I'm really too busy to write this essay. I've been slighting people all day long, perfecting minimalist, utilitarian exchanges till it's almost an art form. The newspaper makes an arc from the front porch to the back recycling bin with nary a skid across the kitchen table. My youngest child told me she doesn't remember what a family dinner is, and the house has gotten licks and promises the past three years.
You're too busy to read this too, I know-which is why it's nice to have this one-page, 750-word format with a drawing in the middle. A bite size you can wolf down over your half cup of coffee.
I don't know how we arrived at this place. It's all part of the "unintended consequences" of scientific advances in convenience, I guess, like the way electronic mail just gives you one more thing to check every day.
A Minnesotan missionary to Turkey thanked me once for not saying, in my letters, how "busy" I am, like everybody else in the States does (A close shave! I was just about to mention that to her!). "What is everyone so busy doing?" she wrote, with gentle reproach, and then proceeded to expand on the importance and joy of lingering over humble meals with her Kurdish neighbors, something with which I am principally in total agreement.
I've asked the Lord to make me smarter, or diminish my need for sleep, so that I can be more efficient, but I'm not sure He works that way. He'll probably say, "My grace is sufficient for you, My power made perfect in weakness." As it is, the present situation curtails my independence and keeps me nagging God for help all day long-which I suppose is the whole idea.
A friend grabbed me at the cafe and shared amazing news. Something inside had told her to phone her brother last week. "If you hadn't called, I was going to commit suicide the next day," he said. It wasn't idle talk; he had the method, the time, the place, the note, all planned. She dropped everything and met him-and took an "F" on her Hebrew exam. The story gave me pause.
But just for a moment. Then it was off to Restaurant Depot after hours for supply buying, as my helper had just resigned (she was too busy), and then to see about the van's pull to the left, the diseased tree in the backyard, a leaky hot water tank, laundry and dinner before "Pioneer Girls" at 7, a desk that resembles a Middle Eastern tell with just the top layer excavated, and my son's 6th-grade teacher who wants a conference ASAP. Death by detail.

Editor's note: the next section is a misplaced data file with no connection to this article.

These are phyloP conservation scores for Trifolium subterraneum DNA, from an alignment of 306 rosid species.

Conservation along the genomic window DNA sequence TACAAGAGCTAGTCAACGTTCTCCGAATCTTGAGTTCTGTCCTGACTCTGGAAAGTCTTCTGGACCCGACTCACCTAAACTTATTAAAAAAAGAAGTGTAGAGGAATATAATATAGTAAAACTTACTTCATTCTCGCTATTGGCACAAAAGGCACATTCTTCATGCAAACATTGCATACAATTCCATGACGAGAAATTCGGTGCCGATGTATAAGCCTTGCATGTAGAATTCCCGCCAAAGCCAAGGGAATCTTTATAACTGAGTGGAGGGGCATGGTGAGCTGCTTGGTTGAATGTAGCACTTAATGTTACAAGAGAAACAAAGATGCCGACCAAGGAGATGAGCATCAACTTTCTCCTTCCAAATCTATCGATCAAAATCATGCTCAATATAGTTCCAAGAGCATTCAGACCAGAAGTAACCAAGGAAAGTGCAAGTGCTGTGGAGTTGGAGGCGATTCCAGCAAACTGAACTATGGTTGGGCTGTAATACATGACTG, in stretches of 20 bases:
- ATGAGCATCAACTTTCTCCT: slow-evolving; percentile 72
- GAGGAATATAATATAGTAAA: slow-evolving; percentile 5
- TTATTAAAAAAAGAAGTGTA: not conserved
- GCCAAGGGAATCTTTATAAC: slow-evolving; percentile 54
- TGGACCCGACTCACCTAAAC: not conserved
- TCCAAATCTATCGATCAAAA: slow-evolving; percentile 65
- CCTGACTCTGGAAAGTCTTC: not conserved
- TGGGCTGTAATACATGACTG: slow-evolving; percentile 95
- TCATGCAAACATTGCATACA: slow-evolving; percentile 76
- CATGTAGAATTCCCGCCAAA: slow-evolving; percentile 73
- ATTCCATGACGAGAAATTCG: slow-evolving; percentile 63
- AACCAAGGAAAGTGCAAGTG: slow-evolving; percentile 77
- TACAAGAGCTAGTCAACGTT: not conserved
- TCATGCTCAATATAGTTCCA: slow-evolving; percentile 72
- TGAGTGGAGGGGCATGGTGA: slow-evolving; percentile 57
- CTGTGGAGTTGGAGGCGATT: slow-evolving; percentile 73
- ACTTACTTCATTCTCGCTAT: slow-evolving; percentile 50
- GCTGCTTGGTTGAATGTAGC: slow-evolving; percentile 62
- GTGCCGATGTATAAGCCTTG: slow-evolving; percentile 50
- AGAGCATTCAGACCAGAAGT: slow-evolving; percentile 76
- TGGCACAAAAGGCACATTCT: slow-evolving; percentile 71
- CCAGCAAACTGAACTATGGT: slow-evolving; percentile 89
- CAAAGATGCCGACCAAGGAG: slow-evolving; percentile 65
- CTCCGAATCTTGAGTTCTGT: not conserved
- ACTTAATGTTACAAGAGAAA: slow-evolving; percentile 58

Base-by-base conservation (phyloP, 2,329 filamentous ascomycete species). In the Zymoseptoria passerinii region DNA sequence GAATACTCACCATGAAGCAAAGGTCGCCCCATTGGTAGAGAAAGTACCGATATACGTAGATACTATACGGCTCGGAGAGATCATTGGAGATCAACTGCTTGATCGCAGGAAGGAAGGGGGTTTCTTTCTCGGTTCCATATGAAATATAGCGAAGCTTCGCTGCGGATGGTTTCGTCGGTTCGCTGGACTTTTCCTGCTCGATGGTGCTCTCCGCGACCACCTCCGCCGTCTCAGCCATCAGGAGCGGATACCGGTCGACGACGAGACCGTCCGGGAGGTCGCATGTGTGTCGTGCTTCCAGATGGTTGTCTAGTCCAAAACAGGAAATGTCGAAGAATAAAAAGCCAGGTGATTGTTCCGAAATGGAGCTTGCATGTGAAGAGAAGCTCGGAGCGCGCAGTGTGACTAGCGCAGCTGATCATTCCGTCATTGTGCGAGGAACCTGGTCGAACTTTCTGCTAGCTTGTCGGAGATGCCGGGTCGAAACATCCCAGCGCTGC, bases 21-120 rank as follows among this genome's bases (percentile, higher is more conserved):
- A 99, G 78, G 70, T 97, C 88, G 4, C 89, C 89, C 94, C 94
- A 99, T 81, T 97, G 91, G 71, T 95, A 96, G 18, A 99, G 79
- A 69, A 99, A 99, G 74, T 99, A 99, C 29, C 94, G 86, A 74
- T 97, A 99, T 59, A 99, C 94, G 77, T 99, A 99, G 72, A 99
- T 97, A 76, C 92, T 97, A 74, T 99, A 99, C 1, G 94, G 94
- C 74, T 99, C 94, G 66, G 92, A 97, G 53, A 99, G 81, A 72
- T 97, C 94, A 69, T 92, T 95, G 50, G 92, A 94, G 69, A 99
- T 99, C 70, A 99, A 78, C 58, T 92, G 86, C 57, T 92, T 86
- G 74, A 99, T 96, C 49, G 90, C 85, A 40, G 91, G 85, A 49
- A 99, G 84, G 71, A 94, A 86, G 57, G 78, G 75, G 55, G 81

I heard that John Wesley or Martin Luther or somebody (I don't have time to track down the reference) prayed three hours daily-except when he had a busy day ahead, and then he prayed six hours. I hope that's apocryphal.
A pitfall of being busy is that one tends to look down on others who "waste" time in idle pursuits-such as having conversations, going out to dinner, or coloring unicorns with 8-year-olds. Perhaps a self-study on the Martha and Mary story of Luke 10:38-42 is in order. When I have time.
I remember the day, in mid-marriage implosion, when Donna B. stood with me in the church parking lot till the shadows shifted and lengthened across the pavement. I don't know what list of chores she mentally "X"ed off as I emotionally purged, nor what her family had for dinner that night, but as for me I drove away filled. Tough call, Donna. Thanks.
I sense there is something wrong with a day whose projected success is predicated on an allowance of 30 seconds per conversation. Jesus brooked interruptions (Matthew 14:13-14). I am groping toward some solutions: such as, henceforth, not to let the "perfect" be the enemy of the "good" (the friend I cannot invite for dinner I will at least phone), and to meditate more on the parable of the Good Samaritan. Moreover, a nebulous insight is taking shape: that there is really only one priority in life-the glory of God-and under that its several distributions, and necessary trade-offs, to sort out "with fear and trembling." Any help in fleshing this out will be greatly appreciated; just contact my e-mail. But for now I've gotta run.